Midday Meal Scheme: An Idea Gone Bad

The government of India in a bid to increase its literacy rate among the less privileged population of the society introduced several schemes like the National Literacy Mission launched in 1988, Sarva Siksha Abhiyan launched in 2001 and the Midday Meal Scheme which was launched in 2001 and implemented in 2004. The Midday Meal Scheme was introduced to provide hot cooked meal to children of the primary and upper primary classes. Other objectives of this scheme are:

1.       Improving nutritional status of children

2.       Encouraging poor children, belonging to disadvantaged sections to attend school regularly

3.       Improving concentration in classroom activities and increasing enrollment, retention and attendance rates.

India suffers from the problem of malnutrition and World Bank states that India has 42% of world’s underweight children. That is a terribly huge portion and it makes the Midday Meal Scheme very crucial to improve the condition of these children. This ill health of children is a major cause for the high rates of dropouts which go as high as 60%.


The scheme has its roots back to the Pre-Independence era when the British administration introduced a Mid Day Meal programme for underprivileged children in Madras Municipal Corporation in 1925. Another similar scheme was introduced by a school in Calcutta for school boys on a payment basis. The Midday Meal Scheme has the potential to turn out to be a strong plan which can encourage the underprivileged parents to send their children to school. Along with providing nutrition, it can also increase enrollment and attendance as aimed originally but recent mishaps and controversies has put the scheme in poor light.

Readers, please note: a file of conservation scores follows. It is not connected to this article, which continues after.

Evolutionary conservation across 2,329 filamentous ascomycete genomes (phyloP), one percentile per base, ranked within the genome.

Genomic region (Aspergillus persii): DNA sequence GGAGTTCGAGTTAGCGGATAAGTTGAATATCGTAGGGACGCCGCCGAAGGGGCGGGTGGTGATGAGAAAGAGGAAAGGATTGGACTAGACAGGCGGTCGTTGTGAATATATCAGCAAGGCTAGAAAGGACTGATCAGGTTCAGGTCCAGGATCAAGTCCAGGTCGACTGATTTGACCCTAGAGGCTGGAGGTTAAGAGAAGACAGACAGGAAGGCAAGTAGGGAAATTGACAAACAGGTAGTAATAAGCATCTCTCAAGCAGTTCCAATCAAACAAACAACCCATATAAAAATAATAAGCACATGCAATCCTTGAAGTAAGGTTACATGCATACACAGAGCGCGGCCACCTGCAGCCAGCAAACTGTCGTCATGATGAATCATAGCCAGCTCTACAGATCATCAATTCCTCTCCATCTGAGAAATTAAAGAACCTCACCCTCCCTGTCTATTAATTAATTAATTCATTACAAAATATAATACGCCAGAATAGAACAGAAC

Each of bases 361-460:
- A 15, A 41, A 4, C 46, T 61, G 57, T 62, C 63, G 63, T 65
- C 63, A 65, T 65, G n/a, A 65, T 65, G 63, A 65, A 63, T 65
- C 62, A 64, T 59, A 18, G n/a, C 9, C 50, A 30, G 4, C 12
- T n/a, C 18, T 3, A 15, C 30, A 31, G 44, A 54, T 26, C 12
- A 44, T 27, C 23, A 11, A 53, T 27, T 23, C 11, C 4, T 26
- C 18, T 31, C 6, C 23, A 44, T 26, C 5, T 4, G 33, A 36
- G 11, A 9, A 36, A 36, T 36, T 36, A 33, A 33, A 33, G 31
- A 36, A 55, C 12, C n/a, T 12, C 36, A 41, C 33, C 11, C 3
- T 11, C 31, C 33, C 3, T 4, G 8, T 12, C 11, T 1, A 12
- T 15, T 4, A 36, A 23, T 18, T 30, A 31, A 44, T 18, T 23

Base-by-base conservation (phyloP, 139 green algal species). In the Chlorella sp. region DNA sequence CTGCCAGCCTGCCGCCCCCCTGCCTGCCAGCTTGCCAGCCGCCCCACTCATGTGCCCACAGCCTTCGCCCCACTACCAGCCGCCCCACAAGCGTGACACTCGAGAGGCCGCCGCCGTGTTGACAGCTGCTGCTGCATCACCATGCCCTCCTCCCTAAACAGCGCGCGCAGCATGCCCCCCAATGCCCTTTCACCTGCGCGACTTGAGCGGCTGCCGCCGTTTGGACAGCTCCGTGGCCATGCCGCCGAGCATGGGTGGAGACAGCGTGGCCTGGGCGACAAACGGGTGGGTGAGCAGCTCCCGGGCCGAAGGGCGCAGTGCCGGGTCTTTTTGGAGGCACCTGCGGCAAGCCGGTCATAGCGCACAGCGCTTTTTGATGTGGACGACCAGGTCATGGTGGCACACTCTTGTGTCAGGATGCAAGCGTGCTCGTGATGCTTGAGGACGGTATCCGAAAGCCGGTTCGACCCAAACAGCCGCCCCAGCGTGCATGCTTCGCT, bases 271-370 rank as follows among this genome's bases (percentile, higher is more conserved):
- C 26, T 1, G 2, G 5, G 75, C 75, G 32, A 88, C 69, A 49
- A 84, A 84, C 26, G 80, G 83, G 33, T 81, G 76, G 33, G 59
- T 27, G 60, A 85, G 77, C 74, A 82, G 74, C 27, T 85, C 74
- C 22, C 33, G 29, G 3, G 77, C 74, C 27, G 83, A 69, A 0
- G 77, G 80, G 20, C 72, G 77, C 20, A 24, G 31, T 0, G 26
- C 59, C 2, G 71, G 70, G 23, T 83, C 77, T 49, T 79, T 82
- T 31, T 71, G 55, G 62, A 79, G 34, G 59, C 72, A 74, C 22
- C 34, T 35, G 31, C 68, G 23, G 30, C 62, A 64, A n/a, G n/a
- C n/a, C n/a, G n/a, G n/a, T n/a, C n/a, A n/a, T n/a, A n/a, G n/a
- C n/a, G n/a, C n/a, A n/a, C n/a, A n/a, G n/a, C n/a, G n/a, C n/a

The decentralized model of implementation had a number of disadvantages like infrequent monitoring, corruption and hygiene issues. In 2004, there was an incident of a spark from the burning firewood from the cooking area lighting the thatched roof of a classroom, leading to death of 87 children. More recently, poisoned food has caused 23 children to die in Bihar.

The Ministry of Human Resource Development has confirmed that 95 per cent of meal samples prepared by NGOs in Delhi did not meet nutritional standards in 2010-12. Several issues like irregularity in serving meals, irregularity in supply of food grains to schools, caste based discrimination in serving of food; poor hygiene and poor community participation have been reported. Extreme corruption among the officials has made matters worse and the controversies just keep getting dirtier.

Inspite of the plan’s success, the problem of malnutrition still persists in India. India State Hunger Index states in its report that “Its rates of child malnutrition is higher than most countries in Sub-Saharan Africa.” A lot is left to be desired here and it is a long way before we see a healthier future of the country.

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